About biosimilars

At Polpharma Biologics we are focused on developing the next generation of biosimilars to improve patient access and reduce health care costs. The development of biosimilars is a long and complex process to ensure that they are as safe and effective as the originator biologic. Below you fill detailed information on what biosimilars are, how they are made and information on how they reduce health care costs.

  • What is a biosimilar?
  • Are biosimilars as safe as the
    reference biologic?
  • Why are biosimilars not as cheap
    as generic medicines?
  • How do biosimilars reduce healthcare
    costs and improve patient access?

What is a biosimilar?

A biosimilar are close copies of existing biologic drugs, and therefore understanding what a biologic drug is, is necessary to understanding what a biosimilar is.

Most drugs are split into two forms, small molecules and large molecules. Small molecule drugs are synthetically made chemical compounds such as Paracetamol, which consists of only 20 atoms, they often come in pill form. Large molecules (biologics) are made by living organisms and are much larger and complicated, the cancer drug Pembrolizumab contains over 20,000 atoms. At an industrial scale they are produced by cells grown in large tanks.

All small molecule drugs of the same type are identical, but all biological drugs have small variations caused by natural processing.

Biosimilars are copies of existing biologics being used in therapeutic treatment. Biosimilars use the same amino acid code as the originator drug and follow the same or very similar process in their production. Due to natural processing they are not an identical copy of the original biologic but to be approved biosimilars must show that they have the same pharmacological profile and are equally effective and safe.

Are biosimilars as safe as the
reference biologic?

All approved biosimilars undergo a rigorous evaluation to ensure that they are efficacious, safe and produced to the highest quality.

Biosimilar programs follow a different route to approval than the reference product with the main focus on demonstrating biosimilarity through detailed analytical testing. Showing biosimilarity means they can rely in part on the reference products data to show efficacy and safety. However biosimilars still undergo pre-clinical and clinical trials of their own, however these are generally on a smaller scale than the reference biologic. Clinical trials are also done to show the effects of patients switching from the reference biologic to the biosimilar to ensure no increased risks of reduction in efficacy.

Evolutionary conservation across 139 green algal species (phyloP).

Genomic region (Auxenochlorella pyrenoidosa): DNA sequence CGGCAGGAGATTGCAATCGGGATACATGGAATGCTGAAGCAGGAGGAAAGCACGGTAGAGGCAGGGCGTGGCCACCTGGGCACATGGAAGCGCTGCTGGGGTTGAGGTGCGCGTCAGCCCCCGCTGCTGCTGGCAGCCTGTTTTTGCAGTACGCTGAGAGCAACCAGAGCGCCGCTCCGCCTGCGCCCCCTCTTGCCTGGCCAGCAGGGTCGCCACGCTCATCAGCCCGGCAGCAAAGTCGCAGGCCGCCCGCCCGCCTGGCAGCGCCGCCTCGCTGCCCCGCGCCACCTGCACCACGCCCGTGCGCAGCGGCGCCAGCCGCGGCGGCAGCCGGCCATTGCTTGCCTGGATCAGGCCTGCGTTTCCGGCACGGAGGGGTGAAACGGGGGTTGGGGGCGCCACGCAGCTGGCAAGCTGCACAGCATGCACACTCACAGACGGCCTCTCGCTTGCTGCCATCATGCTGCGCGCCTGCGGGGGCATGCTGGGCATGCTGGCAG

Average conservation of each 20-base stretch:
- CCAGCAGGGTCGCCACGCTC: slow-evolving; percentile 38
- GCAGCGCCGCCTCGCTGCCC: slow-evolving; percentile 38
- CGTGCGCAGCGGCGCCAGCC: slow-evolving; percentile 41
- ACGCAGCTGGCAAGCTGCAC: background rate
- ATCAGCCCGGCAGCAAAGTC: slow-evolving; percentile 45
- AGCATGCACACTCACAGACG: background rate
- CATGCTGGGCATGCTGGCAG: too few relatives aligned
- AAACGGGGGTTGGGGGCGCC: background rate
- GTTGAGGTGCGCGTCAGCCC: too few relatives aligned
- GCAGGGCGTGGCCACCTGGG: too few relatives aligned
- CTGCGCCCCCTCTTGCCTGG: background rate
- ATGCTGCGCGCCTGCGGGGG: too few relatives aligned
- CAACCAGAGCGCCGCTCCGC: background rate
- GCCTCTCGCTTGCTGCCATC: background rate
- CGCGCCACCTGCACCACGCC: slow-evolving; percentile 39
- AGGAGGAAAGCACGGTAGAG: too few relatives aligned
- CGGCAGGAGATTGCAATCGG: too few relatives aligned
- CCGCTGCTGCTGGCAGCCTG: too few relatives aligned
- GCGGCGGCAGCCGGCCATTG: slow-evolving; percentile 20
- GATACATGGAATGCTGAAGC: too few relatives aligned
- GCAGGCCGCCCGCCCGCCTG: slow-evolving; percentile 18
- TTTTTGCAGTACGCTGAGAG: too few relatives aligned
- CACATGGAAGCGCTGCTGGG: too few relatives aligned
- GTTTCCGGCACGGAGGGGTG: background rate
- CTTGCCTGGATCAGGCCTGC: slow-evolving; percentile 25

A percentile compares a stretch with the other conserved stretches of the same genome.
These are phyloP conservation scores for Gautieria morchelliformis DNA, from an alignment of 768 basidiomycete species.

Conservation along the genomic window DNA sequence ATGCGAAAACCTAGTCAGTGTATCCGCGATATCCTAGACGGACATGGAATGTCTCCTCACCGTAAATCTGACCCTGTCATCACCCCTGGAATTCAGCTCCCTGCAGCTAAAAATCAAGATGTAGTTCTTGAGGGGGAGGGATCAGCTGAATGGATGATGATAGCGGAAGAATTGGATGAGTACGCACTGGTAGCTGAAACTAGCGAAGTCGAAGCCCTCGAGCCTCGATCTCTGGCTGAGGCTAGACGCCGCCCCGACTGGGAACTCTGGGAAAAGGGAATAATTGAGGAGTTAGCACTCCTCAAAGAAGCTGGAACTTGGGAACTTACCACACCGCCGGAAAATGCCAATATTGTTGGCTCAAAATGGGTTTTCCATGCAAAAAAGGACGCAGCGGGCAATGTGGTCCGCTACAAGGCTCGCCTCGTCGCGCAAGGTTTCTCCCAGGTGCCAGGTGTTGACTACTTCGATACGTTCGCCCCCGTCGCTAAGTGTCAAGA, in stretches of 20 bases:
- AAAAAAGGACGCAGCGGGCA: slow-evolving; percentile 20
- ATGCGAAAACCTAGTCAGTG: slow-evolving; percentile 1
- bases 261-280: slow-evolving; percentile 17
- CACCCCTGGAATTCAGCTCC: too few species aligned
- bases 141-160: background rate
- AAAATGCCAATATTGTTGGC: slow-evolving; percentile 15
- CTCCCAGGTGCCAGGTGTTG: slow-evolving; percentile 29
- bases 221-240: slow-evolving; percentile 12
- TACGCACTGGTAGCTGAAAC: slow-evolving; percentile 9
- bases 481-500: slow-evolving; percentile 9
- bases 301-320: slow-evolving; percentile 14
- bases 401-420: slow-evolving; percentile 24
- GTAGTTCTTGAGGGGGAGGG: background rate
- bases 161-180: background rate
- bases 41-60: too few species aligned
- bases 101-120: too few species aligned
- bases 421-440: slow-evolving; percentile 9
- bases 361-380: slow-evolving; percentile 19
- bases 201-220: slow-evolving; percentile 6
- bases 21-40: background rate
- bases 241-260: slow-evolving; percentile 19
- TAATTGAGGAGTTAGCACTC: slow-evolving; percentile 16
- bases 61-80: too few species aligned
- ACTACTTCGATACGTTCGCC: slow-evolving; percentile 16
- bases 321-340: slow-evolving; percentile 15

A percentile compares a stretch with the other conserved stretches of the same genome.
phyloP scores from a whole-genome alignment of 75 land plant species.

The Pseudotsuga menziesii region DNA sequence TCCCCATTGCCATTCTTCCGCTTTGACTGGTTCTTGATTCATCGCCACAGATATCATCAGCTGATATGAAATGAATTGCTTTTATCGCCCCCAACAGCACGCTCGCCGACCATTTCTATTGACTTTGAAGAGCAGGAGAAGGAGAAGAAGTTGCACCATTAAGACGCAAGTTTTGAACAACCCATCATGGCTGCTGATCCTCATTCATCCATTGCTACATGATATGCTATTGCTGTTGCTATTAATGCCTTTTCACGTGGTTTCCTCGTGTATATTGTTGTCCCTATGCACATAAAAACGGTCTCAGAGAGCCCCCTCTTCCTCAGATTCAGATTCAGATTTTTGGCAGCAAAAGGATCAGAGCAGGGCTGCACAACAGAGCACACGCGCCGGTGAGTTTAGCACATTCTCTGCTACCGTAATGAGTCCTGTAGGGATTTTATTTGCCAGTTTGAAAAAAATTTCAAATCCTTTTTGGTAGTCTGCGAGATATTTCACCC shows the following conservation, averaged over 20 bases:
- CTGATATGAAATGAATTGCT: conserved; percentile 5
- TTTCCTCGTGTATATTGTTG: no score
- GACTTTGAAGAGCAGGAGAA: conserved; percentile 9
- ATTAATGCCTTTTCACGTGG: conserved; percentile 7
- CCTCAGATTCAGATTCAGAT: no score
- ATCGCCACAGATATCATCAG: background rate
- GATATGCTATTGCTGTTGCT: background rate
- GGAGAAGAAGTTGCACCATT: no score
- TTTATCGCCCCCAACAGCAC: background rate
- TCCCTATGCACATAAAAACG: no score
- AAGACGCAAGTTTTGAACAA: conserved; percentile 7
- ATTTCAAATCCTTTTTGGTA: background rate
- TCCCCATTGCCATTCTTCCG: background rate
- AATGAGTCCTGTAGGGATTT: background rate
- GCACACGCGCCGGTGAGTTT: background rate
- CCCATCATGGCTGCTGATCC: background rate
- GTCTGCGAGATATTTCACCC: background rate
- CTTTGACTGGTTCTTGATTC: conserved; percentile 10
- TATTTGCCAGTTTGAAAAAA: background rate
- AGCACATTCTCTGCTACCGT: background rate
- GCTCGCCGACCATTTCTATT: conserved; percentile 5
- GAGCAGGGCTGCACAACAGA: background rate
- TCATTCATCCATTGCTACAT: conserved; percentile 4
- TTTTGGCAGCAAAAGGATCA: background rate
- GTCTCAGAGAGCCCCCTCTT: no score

All biosimilars needed to be approved by national medicine agencies such as the EMA, MHRA and FDA before they can be used.

Why are biosimilars not as cheap
as generic medicines?

The route to creating a biosimilar is very different from that of a generic medicine. Extensive amount of research is still required to develop processes for the production of the biosimilar and to ensure biosimilarity. While clinical trials are shorter they are still required. Once approved manufacturing biosimilars is still a time and resource consuming process requiring state of the art equipment, expertise and analytics. This means unlike generic medicines which can be very cheap once patents expire biosimilars still can remain relatively expensive.

How do biosimilars reduce healthcare
costs and improve patient access?

In general biological medicines are expensive. This is because the research, manufacturing and clinical testing is extremely time consuming, requiring allot expertise and the latest equipment.

It is also needs to be recognised that the vast majority of drug development programs fail during the research and development phase. So successful drugs need to not just pay for their own costs but also for those of programs that did not make it. This is necessary or we would never have any new medicines. Because of this companies that develop the drug are granted patents that typical last for 20 years which means other companies cannot copy or sell the product during that period. This means that company has a monopoly to sell the drug at a price of their choosing. Once that patent expires other companies can produce biosimilars to compete, these companies don’t have the same research and development or clinical trial costs as the company that developed the original drug so can produce the drug for cheaper. In general multiple companies may have developed a biosimilar for the same drug, creating a competitive market place and forcing down the drug price. This is also forces innovation in the process and manufacturing of the drug to reduce costs further.

Lower costs open the drug to much wider markets and also means healthcare systems can negotiate for access to the drug with multiple companies.

It should be said that the companies that created the reference biologics vigorously defend their patents and can often get extensions, biosimilar companies spend allot of time and money fighting these.

Let’s collaborate and deliver quality biosimilars together.

Get in touch for more information.